Most people who've spent any time in downtown Portland have long coexisted with the St. Mary's Academy students who regularly traverse city streets.
If you read the sports pages, there's no getting away from the exploits of Jesuit High School, which regularly dominates many fields of play.
And if you ever hit Mall 205 or travel east of 82nd Avenue toward Gresham, you've likely encountered the sprawling Portland Adventist Academy.
Some might wonder: How do all these esteemed private high schools stack up to each other?
The Pittsburgh-based researcher Niche, which collects educational data of all stripes, has an answer. The company assigned ratings to private high schools based on several metrics and derived national and state rankings that paint a compelling picture.
The highest-ranked high school in Oregon landed at No. 72 overall while the second-highest ranked school in the state landed just outside the top 100, at No. 104.
Of the 25 schools on this list, the No. 25 institution garnered mostly "B's," with a couple of "C's." In contrast, the lowest-scoring school among the 34 Oregon institutions rated by Niche, City Christian Schools of Portland, rated an "A" in diversity but, otherwise, all "C's," for an overall "C" grade.
The top school on the list nearly ran the tables, with "A-plusses" in all but one category.
All told, Portland landed 10 schools on the state's Top 25 list. Schools from the Portland suburbs hold seven of the spots while institutions from the city's exurbs hold three.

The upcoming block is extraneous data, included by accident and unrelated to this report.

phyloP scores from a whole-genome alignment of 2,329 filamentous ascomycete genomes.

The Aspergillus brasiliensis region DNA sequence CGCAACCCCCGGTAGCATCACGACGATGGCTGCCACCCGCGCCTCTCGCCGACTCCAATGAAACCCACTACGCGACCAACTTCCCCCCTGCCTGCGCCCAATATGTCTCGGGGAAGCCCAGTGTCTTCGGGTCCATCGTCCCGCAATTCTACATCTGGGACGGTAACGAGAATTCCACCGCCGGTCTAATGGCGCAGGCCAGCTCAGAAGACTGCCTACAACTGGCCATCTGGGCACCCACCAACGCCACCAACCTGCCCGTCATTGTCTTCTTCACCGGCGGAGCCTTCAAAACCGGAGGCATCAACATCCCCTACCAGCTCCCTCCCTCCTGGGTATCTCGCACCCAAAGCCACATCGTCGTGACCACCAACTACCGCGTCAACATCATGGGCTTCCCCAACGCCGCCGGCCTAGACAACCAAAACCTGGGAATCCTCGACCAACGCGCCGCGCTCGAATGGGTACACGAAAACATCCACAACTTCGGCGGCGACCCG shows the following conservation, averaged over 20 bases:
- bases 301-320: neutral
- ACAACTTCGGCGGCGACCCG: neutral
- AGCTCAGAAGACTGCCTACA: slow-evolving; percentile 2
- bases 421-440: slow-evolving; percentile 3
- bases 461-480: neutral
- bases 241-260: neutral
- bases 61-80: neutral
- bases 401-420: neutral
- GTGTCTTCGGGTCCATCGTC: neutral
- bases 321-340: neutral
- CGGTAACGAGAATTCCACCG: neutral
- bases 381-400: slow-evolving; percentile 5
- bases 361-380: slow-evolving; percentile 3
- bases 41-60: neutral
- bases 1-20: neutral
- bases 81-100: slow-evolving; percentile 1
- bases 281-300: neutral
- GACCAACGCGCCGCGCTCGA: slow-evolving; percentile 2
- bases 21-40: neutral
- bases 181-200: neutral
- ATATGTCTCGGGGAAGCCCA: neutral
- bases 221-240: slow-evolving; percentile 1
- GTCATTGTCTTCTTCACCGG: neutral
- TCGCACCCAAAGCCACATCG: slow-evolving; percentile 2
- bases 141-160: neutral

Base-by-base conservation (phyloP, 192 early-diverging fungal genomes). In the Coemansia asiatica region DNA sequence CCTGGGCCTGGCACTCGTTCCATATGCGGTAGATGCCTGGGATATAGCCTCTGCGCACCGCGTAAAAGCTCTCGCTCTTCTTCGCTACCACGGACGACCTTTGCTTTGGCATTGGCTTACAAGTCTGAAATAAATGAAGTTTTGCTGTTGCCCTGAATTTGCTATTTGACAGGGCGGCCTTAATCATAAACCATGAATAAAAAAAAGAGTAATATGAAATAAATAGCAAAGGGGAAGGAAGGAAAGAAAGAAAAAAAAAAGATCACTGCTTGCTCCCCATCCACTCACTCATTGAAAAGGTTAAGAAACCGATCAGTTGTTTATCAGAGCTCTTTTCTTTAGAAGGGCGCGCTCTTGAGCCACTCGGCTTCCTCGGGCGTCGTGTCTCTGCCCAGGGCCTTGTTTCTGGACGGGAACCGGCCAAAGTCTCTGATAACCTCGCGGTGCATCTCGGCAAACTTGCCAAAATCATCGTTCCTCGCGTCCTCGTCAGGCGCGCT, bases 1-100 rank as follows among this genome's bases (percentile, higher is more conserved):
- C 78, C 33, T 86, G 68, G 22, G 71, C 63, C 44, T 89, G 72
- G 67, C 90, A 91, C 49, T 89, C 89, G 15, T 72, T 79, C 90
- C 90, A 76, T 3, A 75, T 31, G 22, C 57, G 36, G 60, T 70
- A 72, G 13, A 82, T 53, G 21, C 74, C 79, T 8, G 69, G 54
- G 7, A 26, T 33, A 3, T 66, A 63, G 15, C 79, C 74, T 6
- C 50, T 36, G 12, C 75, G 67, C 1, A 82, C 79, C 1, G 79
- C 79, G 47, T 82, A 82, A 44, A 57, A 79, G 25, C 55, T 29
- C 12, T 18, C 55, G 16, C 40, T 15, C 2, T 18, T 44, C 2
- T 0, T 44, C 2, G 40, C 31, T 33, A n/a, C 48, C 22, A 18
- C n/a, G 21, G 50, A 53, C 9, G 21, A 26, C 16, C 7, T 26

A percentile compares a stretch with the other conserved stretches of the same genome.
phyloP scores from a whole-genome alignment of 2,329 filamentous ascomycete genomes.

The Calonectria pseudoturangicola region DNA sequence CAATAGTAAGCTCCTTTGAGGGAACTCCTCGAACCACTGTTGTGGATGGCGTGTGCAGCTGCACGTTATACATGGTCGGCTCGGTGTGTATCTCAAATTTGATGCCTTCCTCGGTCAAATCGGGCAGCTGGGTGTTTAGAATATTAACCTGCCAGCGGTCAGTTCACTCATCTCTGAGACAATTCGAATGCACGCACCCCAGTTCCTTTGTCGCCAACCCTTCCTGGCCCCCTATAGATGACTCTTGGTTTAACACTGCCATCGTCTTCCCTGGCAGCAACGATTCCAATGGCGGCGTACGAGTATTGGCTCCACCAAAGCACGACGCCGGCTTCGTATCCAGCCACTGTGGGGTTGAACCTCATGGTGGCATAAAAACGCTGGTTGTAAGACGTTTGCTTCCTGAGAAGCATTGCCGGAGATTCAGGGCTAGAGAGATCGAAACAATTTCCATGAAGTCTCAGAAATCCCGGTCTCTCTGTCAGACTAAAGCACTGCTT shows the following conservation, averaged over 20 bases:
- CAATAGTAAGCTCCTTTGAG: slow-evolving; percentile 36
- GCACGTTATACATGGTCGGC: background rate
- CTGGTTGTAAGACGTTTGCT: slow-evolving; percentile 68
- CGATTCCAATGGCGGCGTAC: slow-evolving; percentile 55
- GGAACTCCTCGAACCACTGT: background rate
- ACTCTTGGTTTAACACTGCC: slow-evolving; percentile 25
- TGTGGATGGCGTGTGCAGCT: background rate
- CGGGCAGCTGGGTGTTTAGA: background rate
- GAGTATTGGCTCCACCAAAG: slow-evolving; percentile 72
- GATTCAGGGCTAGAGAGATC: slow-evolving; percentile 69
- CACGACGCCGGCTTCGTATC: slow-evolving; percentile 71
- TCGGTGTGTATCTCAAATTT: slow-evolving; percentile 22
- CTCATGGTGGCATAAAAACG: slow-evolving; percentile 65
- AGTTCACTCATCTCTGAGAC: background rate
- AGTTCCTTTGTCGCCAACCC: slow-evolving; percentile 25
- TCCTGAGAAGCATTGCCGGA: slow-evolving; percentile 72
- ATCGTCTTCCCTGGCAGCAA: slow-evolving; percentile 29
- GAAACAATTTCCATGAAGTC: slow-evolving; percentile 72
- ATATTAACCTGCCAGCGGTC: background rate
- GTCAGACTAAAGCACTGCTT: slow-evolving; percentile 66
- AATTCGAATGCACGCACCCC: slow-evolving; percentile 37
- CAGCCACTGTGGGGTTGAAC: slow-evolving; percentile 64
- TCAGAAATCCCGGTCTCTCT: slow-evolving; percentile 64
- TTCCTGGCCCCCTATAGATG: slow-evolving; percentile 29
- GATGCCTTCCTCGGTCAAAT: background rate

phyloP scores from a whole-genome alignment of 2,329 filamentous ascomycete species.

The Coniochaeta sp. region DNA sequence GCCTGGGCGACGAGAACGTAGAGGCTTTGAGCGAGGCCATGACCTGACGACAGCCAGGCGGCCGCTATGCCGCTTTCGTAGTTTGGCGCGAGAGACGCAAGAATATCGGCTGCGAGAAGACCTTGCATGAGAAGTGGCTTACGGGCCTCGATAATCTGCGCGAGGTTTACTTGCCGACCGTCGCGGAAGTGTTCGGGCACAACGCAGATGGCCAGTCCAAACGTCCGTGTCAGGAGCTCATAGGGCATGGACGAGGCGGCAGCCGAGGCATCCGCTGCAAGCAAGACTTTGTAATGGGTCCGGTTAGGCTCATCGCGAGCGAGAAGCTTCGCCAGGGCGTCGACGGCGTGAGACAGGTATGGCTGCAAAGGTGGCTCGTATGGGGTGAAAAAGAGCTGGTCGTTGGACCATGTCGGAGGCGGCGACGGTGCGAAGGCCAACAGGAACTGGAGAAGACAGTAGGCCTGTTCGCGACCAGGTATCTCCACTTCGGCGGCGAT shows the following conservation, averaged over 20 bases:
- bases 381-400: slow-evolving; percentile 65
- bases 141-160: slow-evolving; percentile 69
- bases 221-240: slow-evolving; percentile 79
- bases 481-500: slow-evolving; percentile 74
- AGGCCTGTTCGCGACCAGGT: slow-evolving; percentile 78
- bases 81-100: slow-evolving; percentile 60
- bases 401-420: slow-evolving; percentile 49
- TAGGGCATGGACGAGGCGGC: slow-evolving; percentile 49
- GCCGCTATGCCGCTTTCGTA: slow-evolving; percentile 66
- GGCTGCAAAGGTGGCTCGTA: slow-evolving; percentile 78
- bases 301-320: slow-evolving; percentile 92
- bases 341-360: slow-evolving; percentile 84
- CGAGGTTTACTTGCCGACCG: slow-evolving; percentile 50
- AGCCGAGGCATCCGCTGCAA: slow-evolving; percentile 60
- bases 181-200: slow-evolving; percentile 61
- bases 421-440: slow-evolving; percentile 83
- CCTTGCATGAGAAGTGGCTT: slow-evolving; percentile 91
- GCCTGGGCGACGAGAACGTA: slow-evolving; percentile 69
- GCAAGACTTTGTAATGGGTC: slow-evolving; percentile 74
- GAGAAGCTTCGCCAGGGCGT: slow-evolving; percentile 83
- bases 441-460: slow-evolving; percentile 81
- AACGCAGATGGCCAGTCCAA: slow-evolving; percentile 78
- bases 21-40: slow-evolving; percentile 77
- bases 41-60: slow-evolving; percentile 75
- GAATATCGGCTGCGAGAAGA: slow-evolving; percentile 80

The scores are derived from six factors:
- The composite SAT/ACT score, self-reported from the schools, which accounts for 30 percent of the overall score.
- The "top colleges score," or an average tally assigned to colleges in which students are either most interested in attending or go on to attend. The self-reported figure accounts for 25 percent of the overall score.
- A "college enrollment" score that determines the percentage of seniors who go on to attend four-year colleges. The figure, collected from the National Center for Education Statistics, comprises 15 percent of the overall score.
- A "culture and diversity" grade based on racial diversity and survey responses collected from students and parents. on school culture and diversity from students and parents. Niche itself collects the numbers, which account for 10 percent of the overall score.
- "Parent/student surveys on overall experience," collected from Niche questionnaires. The amount contributes to 10 percent of the overall score.
- Student-teacher ratios, measure in terms of full-time teachers. The numbers collected from the National Center for Education Statistics account for 10 percent of the schools' overall scores.
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